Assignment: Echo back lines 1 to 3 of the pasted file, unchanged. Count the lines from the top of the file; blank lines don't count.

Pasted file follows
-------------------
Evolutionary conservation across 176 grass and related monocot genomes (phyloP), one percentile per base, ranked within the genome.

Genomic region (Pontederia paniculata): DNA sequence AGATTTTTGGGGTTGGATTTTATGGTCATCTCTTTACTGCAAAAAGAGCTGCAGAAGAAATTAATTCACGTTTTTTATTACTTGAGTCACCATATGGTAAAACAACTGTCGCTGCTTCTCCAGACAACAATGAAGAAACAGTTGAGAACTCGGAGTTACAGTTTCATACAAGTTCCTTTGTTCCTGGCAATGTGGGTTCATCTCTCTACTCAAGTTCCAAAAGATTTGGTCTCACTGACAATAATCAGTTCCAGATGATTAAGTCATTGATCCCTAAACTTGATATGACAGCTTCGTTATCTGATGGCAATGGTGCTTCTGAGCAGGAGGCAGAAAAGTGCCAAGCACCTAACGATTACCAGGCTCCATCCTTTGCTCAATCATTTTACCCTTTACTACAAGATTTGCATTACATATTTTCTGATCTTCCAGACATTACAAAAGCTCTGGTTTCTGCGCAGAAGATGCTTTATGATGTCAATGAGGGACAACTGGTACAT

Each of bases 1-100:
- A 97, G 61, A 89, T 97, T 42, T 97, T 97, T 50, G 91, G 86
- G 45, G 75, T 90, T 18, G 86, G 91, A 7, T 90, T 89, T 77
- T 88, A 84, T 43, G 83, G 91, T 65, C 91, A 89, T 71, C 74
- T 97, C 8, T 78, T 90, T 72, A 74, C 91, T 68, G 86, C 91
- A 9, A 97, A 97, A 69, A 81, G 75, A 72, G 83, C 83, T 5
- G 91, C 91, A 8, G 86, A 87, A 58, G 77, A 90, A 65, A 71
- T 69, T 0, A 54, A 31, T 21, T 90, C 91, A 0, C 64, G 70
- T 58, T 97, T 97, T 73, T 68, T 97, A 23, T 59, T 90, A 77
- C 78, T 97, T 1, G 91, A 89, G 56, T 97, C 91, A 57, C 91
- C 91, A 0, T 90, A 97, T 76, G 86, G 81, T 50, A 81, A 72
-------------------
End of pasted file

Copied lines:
Evolutionary conservation across 176 grass and related monocot genomes (phyloP), one percentile per base, ranked within the genome.

Genomic region (Pontederia paniculata): DNA sequence AGATTTTTGGGGTTGGATTTTATGGTCATCTCTTTACTGCAAAAAGAGCTGCAGAAGAAATTAATTCACGTTTTTTATTACTTGAGTCACCATATGGTAAAACAACTGTCGCTGCTTCTCCAGACAACAATGAAGAAACAGTTGAGAACTCGGAGTTACAGTTTCATACAAGTTCCTTTGTTCCTGGCAATGTGGGTTCATCTCTCTACTCAAGTTCCAAAAGATTTGGTCTCACTGACAATAATCAGTTCCAGATGATTAAGTCATTGATCCCTAAACTTGATATGACAGCTTCGTTATCTGATGGCAATGGTGCTTCTGAGCAGGAGGCAGAAAAGTGCCAAGCACCTAACGATTACCAGGCTCCATCCTTTGCTCAATCATTTTACCCTTTACTACAAGATTTGCATTACATATTTTCTGATCTTCCAGACATTACAAAAGCTCTGGTTTCTGCGCAGAAGATGCTTTATGATGTCAATGAGGGACAACTGGTACAT

Each of bases 1-100: